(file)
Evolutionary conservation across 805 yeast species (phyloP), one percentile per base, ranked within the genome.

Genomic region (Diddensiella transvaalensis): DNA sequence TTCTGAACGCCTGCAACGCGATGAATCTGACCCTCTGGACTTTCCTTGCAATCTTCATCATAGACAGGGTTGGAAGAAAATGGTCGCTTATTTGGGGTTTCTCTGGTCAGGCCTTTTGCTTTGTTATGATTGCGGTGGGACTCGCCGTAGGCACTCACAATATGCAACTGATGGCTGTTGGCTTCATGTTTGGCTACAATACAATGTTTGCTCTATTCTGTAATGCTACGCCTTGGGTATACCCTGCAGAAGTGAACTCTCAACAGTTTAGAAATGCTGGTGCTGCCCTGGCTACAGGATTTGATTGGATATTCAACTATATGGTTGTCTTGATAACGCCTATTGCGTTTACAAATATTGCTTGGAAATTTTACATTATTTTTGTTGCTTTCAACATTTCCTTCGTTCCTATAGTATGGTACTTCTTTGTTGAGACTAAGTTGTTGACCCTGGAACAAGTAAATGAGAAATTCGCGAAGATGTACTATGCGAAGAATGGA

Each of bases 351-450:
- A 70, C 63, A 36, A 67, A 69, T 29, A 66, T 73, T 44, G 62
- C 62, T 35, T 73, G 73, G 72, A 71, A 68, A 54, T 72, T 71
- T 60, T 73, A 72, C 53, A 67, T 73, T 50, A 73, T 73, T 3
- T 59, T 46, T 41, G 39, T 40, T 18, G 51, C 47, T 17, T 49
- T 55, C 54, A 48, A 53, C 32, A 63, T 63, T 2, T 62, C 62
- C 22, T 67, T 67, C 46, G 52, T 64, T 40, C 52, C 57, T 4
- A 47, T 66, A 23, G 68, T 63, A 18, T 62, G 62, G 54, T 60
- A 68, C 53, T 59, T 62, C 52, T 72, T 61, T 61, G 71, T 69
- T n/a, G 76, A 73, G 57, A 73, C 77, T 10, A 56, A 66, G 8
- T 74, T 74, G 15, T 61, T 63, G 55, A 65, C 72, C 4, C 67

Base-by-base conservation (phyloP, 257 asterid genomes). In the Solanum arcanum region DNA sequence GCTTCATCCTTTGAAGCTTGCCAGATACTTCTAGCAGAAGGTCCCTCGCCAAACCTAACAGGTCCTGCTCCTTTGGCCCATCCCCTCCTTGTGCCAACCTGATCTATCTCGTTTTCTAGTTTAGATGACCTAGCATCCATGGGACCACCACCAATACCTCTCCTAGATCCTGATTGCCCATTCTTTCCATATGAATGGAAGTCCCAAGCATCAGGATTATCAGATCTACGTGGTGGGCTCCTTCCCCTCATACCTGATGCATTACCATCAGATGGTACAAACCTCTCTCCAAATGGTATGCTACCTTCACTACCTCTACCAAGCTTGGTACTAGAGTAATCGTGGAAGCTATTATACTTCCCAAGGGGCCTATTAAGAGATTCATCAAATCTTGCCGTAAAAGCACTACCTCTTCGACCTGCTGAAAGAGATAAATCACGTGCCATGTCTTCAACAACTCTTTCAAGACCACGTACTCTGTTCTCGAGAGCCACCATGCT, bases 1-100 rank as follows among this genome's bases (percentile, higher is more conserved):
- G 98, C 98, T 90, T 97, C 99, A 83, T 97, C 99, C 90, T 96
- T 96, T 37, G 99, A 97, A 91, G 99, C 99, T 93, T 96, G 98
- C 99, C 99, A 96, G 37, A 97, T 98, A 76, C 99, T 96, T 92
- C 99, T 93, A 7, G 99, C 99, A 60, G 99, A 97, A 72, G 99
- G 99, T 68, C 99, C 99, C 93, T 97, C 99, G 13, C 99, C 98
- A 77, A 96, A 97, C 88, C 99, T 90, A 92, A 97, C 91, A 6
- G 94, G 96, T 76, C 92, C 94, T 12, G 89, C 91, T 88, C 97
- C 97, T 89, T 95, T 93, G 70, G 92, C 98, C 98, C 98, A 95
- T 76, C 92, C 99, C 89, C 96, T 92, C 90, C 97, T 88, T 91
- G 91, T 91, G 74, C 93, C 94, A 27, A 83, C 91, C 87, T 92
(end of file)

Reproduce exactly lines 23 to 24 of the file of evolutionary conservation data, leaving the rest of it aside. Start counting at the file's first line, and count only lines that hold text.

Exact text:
- T 76, C 92, C 99, C 89, C 96, T 92, C 90, C 97, T 88, T 91
- G 91, T 91, G 74, C 93, C 94, A 27, A 83, C 91, C 87, T 92